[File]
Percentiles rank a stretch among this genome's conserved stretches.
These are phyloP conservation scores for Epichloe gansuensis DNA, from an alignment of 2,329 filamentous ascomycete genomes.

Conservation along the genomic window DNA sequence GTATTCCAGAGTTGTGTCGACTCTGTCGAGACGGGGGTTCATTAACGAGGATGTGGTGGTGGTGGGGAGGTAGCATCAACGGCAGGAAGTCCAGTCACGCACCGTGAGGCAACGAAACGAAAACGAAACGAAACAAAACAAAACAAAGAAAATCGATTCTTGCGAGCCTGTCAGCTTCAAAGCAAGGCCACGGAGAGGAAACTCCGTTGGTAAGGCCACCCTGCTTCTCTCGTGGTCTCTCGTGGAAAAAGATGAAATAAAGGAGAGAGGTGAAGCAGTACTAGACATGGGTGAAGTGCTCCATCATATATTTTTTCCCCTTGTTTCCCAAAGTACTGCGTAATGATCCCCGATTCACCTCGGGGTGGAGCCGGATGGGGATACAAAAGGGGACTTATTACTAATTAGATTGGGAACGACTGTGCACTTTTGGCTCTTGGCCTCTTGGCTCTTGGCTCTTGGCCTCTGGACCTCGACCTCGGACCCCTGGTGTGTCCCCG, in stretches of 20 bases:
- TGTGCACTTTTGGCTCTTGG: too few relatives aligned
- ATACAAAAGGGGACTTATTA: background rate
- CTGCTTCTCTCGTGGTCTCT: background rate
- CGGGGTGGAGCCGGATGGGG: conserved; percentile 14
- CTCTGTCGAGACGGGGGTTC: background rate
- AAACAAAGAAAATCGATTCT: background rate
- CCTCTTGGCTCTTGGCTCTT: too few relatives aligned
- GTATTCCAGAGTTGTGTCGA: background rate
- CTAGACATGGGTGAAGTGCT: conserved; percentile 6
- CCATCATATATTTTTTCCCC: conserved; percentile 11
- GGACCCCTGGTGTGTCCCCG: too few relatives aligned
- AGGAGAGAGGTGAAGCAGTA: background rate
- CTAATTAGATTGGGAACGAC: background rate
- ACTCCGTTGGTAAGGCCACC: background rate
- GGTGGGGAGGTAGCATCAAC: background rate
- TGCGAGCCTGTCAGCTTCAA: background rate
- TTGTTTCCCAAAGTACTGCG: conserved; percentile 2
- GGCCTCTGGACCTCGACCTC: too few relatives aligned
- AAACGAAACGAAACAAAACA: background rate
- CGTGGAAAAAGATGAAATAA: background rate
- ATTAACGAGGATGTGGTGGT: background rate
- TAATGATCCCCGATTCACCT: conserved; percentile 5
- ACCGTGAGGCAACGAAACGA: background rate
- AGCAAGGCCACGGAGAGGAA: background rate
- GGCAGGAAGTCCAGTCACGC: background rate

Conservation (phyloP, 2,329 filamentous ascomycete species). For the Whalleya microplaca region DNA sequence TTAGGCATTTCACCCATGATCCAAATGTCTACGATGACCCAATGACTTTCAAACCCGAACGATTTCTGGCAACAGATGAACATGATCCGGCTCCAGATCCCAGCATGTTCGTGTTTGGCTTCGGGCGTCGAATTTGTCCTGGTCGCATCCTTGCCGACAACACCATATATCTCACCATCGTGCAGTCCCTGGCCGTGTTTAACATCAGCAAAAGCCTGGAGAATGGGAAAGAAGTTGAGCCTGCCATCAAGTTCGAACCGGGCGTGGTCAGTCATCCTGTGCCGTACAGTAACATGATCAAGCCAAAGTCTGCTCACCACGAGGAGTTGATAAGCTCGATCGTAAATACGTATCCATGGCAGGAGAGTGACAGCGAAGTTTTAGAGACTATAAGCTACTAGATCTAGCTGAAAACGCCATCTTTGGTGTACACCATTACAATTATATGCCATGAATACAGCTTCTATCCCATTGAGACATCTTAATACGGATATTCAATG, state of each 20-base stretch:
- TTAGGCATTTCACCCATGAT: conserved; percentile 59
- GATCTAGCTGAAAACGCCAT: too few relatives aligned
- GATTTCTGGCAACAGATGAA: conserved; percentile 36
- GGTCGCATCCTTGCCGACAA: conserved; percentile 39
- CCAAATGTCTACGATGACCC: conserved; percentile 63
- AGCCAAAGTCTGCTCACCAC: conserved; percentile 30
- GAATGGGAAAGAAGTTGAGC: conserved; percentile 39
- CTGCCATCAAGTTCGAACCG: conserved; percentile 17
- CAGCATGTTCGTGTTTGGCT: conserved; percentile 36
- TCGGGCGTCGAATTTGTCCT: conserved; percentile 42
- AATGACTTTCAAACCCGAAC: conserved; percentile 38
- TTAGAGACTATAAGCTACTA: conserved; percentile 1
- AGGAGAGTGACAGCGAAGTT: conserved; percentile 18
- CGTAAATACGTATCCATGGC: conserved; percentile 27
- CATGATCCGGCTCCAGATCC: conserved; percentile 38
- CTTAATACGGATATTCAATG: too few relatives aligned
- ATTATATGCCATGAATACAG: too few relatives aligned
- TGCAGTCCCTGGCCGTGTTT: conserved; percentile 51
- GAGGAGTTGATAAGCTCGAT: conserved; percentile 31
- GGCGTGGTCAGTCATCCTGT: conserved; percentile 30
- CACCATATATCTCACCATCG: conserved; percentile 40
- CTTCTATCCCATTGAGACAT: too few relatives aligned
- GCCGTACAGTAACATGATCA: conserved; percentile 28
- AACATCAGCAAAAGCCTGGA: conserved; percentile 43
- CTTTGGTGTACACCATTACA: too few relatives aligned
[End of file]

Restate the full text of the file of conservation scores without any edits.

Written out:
Percentiles rank a stretch among this genome's conserved stretches.
These are phyloP conservation scores for Epichloe gansuensis DNA, from an alignment of 2,329 filamentous ascomycete genomes.

Conservation along the genomic window DNA sequence GTATTCCAGAGTTGTGTCGACTCTGTCGAGACGGGGGTTCATTAACGAGGATGTGGTGGTGGTGGGGAGGTAGCATCAACGGCAGGAAGTCCAGTCACGCACCGTGAGGCAACGAAACGAAAACGAAACGAAACAAAACAAAACAAAGAAAATCGATTCTTGCGAGCCTGTCAGCTTCAAAGCAAGGCCACGGAGAGGAAACTCCGTTGGTAAGGCCACCCTGCTTCTCTCGTGGTCTCTCGTGGAAAAAGATGAAATAAAGGAGAGAGGTGAAGCAGTACTAGACATGGGTGAAGTGCTCCATCATATATTTTTTCCCCTTGTTTCCCAAAGTACTGCGTAATGATCCCCGATTCACCTCGGGGTGGAGCCGGATGGGGATACAAAAGGGGACTTATTACTAATTAGATTGGGAACGACTGTGCACTTTTGGCTCTTGGCCTCTTGGCTCTTGGCTCTTGGCCTCTGGACCTCGACCTCGGACCCCTGGTGTGTCCCCG, in stretches of 20 bases:
- TGTGCACTTTTGGCTCTTGG: too few relatives aligned
- ATACAAAAGGGGACTTATTA: background rate
- CTGCTTCTCTCGTGGTCTCT: background rate
- CGGGGTGGAGCCGGATGGGG: conserved; percentile 14
- CTCTGTCGAGACGGGGGTTC: background rate
- AAACAAAGAAAATCGATTCT: background rate
- CCTCTTGGCTCTTGGCTCTT: too few relatives aligned
- GTATTCCAGAGTTGTGTCGA: background rate
- CTAGACATGGGTGAAGTGCT: conserved; percentile 6
- CCATCATATATTTTTTCCCC: conserved; percentile 11
- GGACCCCTGGTGTGTCCCCG: too few relatives aligned
- AGGAGAGAGGTGAAGCAGTA: background rate
- CTAATTAGATTGGGAACGAC: background rate
- ACTCCGTTGGTAAGGCCACC: background rate
- GGTGGGGAGGTAGCATCAAC: background rate
- TGCGAGCCTGTCAGCTTCAA: background rate
- TTGTTTCCCAAAGTACTGCG: conserved; percentile 2
- GGCCTCTGGACCTCGACCTC: too few relatives aligned
- AAACGAAACGAAACAAAACA: background rate
- CGTGGAAAAAGATGAAATAA: background rate
- ATTAACGAGGATGTGGTGGT: background rate
- TAATGATCCCCGATTCACCT: conserved; percentile 5
- ACCGTGAGGCAACGAAACGA: background rate
- AGCAAGGCCACGGAGAGGAA: background rate
- GGCAGGAAGTCCAGTCACGC: background rate

Conservation (phyloP, 2,329 filamentous ascomycete species). For the Whalleya microplaca region DNA sequence TTAGGCATTTCACCCATGATCCAAATGTCTACGATGACCCAATGACTTTCAAACCCGAACGATTTCTGGCAACAGATGAACATGATCCGGCTCCAGATCCCAGCATGTTCGTGTTTGGCTTCGGGCGTCGAATTTGTCCTGGTCGCATCCTTGCCGACAACACCATATATCTCACCATCGTGCAGTCCCTGGCCGTGTTTAACATCAGCAAAAGCCTGGAGAATGGGAAAGAAGTTGAGCCTGCCATCAAGTTCGAACCGGGCGTGGTCAGTCATCCTGTGCCGTACAGTAACATGATCAAGCCAAAGTCTGCTCACCACGAGGAGTTGATAAGCTCGATCGTAAATACGTATCCATGGCAGGAGAGTGACAGCGAAGTTTTAGAGACTATAAGCTACTAGATCTAGCTGAAAACGCCATCTTTGGTGTACACCATTACAATTATATGCCATGAATACAGCTTCTATCCCATTGAGACATCTTAATACGGATATTCAATG, state of each 20-base stretch:
- TTAGGCATTTCACCCATGAT: conserved; percentile 59
- GATCTAGCTGAAAACGCCAT: too few relatives aligned
- GATTTCTGGCAACAGATGAA: conserved; percentile 36
- GGTCGCATCCTTGCCGACAA: conserved; percentile 39
- CCAAATGTCTACGATGACCC: conserved; percentile 63
- AGCCAAAGTCTGCTCACCAC: conserved; percentile 30
- GAATGGGAAAGAAGTTGAGC: conserved; percentile 39
- CTGCCATCAAGTTCGAACCG: conserved; percentile 17
- CAGCATGTTCGTGTTTGGCT: conserved; percentile 36
- TCGGGCGTCGAATTTGTCCT: conserved; percentile 42
- AATGACTTTCAAACCCGAAC: conserved; percentile 38
- TTAGAGACTATAAGCTACTA: conserved; percentile 1
- AGGAGAGTGACAGCGAAGTT: conserved; percentile 18
- CGTAAATACGTATCCATGGC: conserved; percentile 27
- CATGATCCGGCTCCAGATCC: conserved; percentile 38
- CTTAATACGGATATTCAATG: too few relatives aligned
- ATTATATGCCATGAATACAG: too few relatives aligned
- TGCAGTCCCTGGCCGTGTTT: conserved; percentile 51
- GAGGAGTTGATAAGCTCGAT: conserved; percentile 31
- GGCGTGGTCAGTCATCCTGT: conserved; percentile 30
- CACCATATATCTCACCATCG: conserved; percentile 40
- CTTCTATCCCATTGAGACAT: too few relatives aligned
- GCCGTACAGTAACATGATCA: conserved; percentile 28
- AACATCAGCAAAAGCCTGGA: conserved; percentile 43
- CTTTGGTGTACACCATTACA: too few relatives aligned